Remember, a successful interview is not just about securing a job, it’s about finding a school that is the right fit for you and your teaching goals. A successful ESL job interview requires preparation, confidence, and strong communication skills. If you are looking to find an ESL job in Korea, you will first need to pass the phone interview.

Since most people are not used to having an interview over the phone, here are some obvious – and not so obvious – tips to help you get that job:

1. Be on time for the call and be sure to let the interviewer know that you were expecting their phone call.

2. Speak slowly, clearly and enunciate your words.

3. Don’t ever interrupt the interviewer while they are speaking.

4. Use the person’s title at all times (Mr. or Ms. and their family name).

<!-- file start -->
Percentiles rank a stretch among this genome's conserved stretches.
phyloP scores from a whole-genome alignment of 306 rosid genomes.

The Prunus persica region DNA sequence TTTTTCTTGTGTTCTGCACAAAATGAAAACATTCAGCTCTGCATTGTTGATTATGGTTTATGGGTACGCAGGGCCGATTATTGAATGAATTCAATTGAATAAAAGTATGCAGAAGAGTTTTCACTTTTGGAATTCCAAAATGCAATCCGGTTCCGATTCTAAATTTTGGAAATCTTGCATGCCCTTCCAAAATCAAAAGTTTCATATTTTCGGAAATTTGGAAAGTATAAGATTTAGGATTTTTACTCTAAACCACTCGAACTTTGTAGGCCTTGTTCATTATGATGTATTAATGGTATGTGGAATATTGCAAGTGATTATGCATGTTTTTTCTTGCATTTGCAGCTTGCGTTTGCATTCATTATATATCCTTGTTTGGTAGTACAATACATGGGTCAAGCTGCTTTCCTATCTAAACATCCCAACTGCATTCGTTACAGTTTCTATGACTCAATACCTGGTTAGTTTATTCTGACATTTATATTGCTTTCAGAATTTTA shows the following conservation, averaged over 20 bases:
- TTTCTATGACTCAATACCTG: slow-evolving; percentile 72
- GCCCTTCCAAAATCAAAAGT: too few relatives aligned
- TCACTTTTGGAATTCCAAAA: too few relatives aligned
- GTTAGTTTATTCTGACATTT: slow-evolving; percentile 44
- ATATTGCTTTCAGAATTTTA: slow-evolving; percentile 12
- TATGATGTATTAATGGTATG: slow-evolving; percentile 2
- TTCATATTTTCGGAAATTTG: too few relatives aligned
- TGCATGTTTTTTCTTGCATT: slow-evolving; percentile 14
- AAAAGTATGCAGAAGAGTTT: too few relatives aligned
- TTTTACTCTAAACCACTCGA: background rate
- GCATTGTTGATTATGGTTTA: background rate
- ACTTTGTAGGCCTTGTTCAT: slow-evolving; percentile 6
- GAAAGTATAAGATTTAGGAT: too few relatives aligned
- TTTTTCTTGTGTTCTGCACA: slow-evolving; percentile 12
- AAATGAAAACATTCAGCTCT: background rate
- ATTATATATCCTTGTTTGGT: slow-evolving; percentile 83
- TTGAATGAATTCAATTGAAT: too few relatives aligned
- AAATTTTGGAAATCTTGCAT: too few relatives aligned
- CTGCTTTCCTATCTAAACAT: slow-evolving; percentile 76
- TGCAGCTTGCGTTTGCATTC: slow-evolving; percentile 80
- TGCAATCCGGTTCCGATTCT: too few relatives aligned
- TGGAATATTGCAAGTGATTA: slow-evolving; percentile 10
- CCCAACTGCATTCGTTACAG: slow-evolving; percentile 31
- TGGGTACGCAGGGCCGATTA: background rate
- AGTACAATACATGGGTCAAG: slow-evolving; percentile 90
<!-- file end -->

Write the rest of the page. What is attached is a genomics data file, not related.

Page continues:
5. Take your time in answering the interviewer’s questions. It is better to provide a well thought out answer than to rush.

6. Make a conscious effort to sound enthusiastic. ESL schools are looking for someone who will be good in front of the class, so don’t try to be too too professional.

7. Smile. It sounds silly, but smiling can be ‘heard’ over the phone and will give a positive impression.

8. Listen carefully. It is respectful to let the interviewer know that you are paying close attention to what they are saying.

9. Respond with full answers. Saying ‘yes’, or ‘no’, as your answer will not provide enough information and will make you look unprepared.

10. Ask questions regarding the curriculum, textbooks used, class sizes etc. This will show that you have a genuine interest in the job.

11. Keep your resume handy in case you are asked details about your work experience.

12. Make sure you are alone. It is quite rude to be in an interview while people are talking in the background.

13. Have a pen and paper ready for note taking

14. Unless you are 100% sure that your cell phone service is going to be perfect, consider using a landline just in case the call gets dropped.

15. Do not eat, drink, smoke or chew gum.

16. Remember to say “thank you” at the end of the conversation.

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